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Borland Software, Flamenco Networks, TogetherSoft and Palm are among the vendors that have pledged to make their products interoperate with Workshop.
Previously known by its code name, Cajun, the final version of Workshop is expected to ship mid-2002, BEA has said.
Seen by some as a Java equivalent to Microsoft's Visual Basic tools, Workshop aims to let developers with minimal Java training take part in building complex Java-based enterprise applications. It does this by using visual controls that let developers invoke blocks of complex Java 2 Enterprise Edition (J2EE) code that have been prewritten by more experienced programmers. The overall goal is to develop applications more quickly.
Support from a tools vendor such as Borland means a developer will be able to create a basic application using Workshop and then export it to Borland's JBuilder tool, where an experienced J2EE developer can add more complex code. The application could then be imported back into Workshop for further coding, said Eric Stahl, a senior product manager at BEA.
"The strategy of driving this technology into all the tools vendors is under way," he said.
Although Workshop was largely well received at its unveiling last month, some users said they would be reluctant to use the tools until BEA gains approval for new Java standards that define how third-party products interoperate with it.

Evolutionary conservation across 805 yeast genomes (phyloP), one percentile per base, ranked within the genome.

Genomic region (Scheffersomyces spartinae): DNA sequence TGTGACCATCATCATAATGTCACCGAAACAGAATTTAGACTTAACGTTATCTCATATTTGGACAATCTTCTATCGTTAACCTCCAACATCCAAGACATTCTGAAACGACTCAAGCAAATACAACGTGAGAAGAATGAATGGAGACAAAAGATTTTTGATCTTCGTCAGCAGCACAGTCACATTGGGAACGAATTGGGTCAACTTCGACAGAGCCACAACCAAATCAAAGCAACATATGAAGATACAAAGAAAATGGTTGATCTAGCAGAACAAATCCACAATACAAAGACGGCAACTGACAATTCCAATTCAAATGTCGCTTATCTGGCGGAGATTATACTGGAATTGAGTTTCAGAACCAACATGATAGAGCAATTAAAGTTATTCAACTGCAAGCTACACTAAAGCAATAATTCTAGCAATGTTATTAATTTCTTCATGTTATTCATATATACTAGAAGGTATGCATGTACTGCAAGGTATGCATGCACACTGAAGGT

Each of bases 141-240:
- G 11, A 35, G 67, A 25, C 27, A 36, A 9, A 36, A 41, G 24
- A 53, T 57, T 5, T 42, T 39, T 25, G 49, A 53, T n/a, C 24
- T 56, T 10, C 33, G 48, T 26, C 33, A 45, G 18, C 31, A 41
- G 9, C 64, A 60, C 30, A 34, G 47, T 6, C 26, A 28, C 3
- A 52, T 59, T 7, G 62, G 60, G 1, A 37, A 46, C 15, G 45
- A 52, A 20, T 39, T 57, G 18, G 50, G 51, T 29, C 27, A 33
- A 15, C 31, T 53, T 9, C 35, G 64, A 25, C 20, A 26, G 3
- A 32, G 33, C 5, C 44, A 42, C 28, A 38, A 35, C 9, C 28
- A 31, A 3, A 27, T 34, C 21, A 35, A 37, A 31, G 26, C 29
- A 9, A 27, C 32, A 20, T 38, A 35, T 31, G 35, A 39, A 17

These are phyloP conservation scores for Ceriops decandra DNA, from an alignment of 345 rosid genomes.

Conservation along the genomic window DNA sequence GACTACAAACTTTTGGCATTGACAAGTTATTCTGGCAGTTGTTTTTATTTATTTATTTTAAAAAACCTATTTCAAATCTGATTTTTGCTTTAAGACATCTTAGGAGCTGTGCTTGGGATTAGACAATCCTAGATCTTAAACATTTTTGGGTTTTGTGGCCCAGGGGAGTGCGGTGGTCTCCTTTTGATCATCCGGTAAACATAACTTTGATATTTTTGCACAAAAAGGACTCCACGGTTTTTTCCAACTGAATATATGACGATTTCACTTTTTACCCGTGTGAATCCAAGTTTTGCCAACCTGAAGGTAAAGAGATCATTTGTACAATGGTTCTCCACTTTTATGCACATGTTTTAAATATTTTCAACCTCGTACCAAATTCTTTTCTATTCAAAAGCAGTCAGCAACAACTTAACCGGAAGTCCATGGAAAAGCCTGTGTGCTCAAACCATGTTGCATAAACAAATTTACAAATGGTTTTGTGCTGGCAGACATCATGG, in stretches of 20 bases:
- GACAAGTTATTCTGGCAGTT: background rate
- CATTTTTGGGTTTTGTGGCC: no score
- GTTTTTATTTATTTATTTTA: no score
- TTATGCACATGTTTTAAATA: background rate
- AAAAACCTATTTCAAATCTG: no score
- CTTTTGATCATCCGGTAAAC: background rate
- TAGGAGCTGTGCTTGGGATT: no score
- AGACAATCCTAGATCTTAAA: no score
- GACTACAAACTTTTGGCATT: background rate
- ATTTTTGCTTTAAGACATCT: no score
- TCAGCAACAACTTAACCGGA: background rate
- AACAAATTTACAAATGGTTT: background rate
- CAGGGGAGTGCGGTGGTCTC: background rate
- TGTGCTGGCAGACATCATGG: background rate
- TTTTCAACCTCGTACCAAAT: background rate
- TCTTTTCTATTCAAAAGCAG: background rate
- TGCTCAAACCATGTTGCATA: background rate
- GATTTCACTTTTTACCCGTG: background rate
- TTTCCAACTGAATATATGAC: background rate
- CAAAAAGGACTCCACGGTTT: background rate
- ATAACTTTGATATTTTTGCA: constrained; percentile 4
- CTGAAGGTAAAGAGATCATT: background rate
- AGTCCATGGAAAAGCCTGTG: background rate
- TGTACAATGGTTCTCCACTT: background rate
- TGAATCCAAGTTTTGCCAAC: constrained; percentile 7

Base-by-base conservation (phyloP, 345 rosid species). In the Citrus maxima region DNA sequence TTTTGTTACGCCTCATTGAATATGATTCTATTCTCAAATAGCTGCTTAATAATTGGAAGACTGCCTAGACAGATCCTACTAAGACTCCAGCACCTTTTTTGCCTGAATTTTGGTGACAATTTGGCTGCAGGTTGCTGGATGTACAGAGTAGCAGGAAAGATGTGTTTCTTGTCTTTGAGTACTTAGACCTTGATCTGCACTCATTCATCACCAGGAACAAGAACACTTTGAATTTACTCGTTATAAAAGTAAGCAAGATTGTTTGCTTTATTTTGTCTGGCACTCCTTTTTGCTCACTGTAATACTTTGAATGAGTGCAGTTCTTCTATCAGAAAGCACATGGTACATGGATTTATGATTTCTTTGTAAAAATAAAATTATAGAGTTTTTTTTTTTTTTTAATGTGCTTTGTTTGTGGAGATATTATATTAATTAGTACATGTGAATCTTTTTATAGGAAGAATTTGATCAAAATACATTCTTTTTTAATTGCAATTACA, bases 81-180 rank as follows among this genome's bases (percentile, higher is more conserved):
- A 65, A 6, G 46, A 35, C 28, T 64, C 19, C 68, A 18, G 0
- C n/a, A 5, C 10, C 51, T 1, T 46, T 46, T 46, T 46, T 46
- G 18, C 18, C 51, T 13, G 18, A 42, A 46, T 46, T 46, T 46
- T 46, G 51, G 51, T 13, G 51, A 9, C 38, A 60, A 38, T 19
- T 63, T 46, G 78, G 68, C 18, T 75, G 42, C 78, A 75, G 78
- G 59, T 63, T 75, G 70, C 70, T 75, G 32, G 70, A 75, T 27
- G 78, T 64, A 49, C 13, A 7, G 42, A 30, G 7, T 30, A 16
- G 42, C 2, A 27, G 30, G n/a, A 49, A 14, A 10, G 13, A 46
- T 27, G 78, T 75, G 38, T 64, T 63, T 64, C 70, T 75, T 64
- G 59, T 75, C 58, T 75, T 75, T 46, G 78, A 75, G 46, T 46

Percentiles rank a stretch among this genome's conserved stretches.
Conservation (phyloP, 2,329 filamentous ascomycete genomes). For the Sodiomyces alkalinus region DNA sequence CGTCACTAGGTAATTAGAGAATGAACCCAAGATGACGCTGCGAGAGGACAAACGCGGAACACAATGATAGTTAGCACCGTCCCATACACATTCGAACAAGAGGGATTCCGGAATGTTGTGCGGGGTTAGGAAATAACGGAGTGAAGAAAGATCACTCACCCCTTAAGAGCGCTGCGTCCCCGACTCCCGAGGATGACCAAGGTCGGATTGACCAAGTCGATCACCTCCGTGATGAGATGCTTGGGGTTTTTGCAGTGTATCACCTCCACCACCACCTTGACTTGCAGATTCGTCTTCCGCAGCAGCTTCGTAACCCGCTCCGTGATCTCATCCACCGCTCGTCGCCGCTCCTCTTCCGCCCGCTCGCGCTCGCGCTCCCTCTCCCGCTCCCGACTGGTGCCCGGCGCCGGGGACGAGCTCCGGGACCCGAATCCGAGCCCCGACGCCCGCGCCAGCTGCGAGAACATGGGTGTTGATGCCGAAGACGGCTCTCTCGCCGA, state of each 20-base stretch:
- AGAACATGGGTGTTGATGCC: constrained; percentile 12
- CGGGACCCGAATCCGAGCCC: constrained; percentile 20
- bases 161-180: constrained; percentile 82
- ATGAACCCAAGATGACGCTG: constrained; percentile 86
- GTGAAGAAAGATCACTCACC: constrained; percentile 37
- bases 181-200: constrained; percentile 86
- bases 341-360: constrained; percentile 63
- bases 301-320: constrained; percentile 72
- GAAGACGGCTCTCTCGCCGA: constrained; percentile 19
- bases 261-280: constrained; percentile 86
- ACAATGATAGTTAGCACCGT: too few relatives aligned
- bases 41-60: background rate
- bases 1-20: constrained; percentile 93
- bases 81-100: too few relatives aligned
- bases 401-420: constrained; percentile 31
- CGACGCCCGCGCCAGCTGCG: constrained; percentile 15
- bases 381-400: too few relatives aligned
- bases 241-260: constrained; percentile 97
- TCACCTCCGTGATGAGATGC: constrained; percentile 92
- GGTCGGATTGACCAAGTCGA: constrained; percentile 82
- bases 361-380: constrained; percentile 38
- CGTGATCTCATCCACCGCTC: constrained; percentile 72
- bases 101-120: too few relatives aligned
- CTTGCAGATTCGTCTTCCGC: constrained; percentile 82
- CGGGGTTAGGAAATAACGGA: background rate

Such standards are not required for interoperability but could make it easier for third-party vendors to achieve and, at the same time help BEA drive momentum for its product.
BEA also announced that a Java Specification Request (JSR) for Workshop has been submitted to the Java Community Process, a multivendor group set up by Sun Microsystems that defines new Java standards.
JSR number 175 was submitted by Java creator Sun - apparently on behalf of BEA - and defines "a metadata facility for the Java programming language". If approved, the specification should make it easier for developers to "configure Java programs in a simple and uniform way in the Java code itself", BEA said.
Stahl declined to speculate on when the request will be approved. BEA expects at least three JSRs in all to be submitted for Workshop, covering various aspects of the product's functionality, he said. BEA hopes that rival application vendors will adhere to the standards, which would allow a customer to develop a Java application in Workshop and then run it on an application server from, for example, Oracle.